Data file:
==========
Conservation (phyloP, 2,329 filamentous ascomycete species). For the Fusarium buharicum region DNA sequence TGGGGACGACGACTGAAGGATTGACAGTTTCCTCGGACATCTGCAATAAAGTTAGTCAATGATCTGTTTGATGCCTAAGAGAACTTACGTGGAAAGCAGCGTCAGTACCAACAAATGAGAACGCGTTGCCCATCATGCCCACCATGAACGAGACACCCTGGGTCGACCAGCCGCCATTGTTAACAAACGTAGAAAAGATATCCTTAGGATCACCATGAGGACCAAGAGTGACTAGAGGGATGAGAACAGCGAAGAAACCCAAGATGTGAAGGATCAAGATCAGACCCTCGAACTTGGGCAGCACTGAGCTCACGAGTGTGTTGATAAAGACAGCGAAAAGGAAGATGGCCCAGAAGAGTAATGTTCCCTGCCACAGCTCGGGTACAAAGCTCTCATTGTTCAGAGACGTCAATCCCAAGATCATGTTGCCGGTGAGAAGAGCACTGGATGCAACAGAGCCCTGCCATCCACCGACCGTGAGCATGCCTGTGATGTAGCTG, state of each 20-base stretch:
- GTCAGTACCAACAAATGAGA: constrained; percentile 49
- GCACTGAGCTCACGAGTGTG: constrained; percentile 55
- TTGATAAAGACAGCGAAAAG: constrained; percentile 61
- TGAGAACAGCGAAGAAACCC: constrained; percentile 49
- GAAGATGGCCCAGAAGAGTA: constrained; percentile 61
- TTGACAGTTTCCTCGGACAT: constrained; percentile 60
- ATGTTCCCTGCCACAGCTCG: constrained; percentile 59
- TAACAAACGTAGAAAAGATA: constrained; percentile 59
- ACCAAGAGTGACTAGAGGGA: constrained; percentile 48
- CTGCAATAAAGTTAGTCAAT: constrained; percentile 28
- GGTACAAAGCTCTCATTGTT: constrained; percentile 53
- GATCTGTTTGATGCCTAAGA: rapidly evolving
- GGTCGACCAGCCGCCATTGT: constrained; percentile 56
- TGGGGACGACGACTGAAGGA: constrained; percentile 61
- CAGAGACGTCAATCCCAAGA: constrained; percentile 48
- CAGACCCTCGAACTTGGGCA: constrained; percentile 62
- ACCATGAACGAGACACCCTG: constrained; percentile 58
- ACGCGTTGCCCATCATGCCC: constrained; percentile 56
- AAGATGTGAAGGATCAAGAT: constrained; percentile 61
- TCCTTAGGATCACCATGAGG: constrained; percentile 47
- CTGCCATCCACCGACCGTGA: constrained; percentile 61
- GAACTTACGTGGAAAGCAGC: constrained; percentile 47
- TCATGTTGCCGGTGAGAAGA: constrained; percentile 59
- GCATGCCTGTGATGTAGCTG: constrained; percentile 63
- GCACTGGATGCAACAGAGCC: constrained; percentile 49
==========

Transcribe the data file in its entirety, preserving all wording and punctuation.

Conservation (phyloP, 2,329 filamentous ascomycete species). For the Fusarium buharicum region DNA sequence TGGGGACGACGACTGAAGGATTGACAGTTTCCTCGGACATCTGCAATAAAGTTAGTCAATGATCTGTTTGATGCCTAAGAGAACTTACGTGGAAAGCAGCGTCAGTACCAACAAATGAGAACGCGTTGCCCATCATGCCCACCATGAACGAGACACCCTGGGTCGACCAGCCGCCATTGTTAACAAACGTAGAAAAGATATCCTTAGGATCACCATGAGGACCAAGAGTGACTAGAGGGATGAGAACAGCGAAGAAACCCAAGATGTGAAGGATCAAGATCAGACCCTCGAACTTGGGCAGCACTGAGCTCACGAGTGTGTTGATAAAGACAGCGAAAAGGAAGATGGCCCAGAAGAGTAATGTTCCCTGCCACAGCTCGGGTACAAAGCTCTCATTGTTCAGAGACGTCAATCCCAAGATCATGTTGCCGGTGAGAAGAGCACTGGATGCAACAGAGCCCTGCCATCCACCGACCGTGAGCATGCCTGTGATGTAGCTG, state of each 20-base stretch:
- GTCAGTACCAACAAATGAGA: constrained; percentile 49
- GCACTGAGCTCACGAGTGTG: constrained; percentile 55
- TTGATAAAGACAGCGAAAAG: constrained; percentile 61
- TGAGAACAGCGAAGAAACCC: constrained; percentile 49
- GAAGATGGCCCAGAAGAGTA: constrained; percentile 61
- TTGACAGTTTCCTCGGACAT: constrained; percentile 60
- ATGTTCCCTGCCACAGCTCG: constrained; percentile 59
- TAACAAACGTAGAAAAGATA: constrained; percentile 59
- ACCAAGAGTGACTAGAGGGA: constrained; percentile 48
- CTGCAATAAAGTTAGTCAAT: constrained; percentile 28
- GGTACAAAGCTCTCATTGTT: constrained; percentile 53
- GATCTGTTTGATGCCTAAGA: rapidly evolving
- GGTCGACCAGCCGCCATTGT: constrained; percentile 56
- TGGGGACGACGACTGAAGGA: constrained; percentile 61
- CAGAGACGTCAATCCCAAGA: constrained; percentile 48
- CAGACCCTCGAACTTGGGCA: constrained; percentile 62
- ACCATGAACGAGACACCCTG: constrained; percentile 58
- ACGCGTTGCCCATCATGCCC: constrained; percentile 56
- AAGATGTGAAGGATCAAGAT: constrained; percentile 61
- TCCTTAGGATCACCATGAGG: constrained; percentile 47
- CTGCCATCCACCGACCGTGA: constrained; percentile 61
- GAACTTACGTGGAAAGCAGC: constrained; percentile 47
- TCATGTTGCCGGTGAGAAGA: constrained; percentile 59
- GCATGCCTGTGATGTAGCTG: constrained; percentile 63
- GCACTGGATGCAACAGAGCC: constrained; percentile 49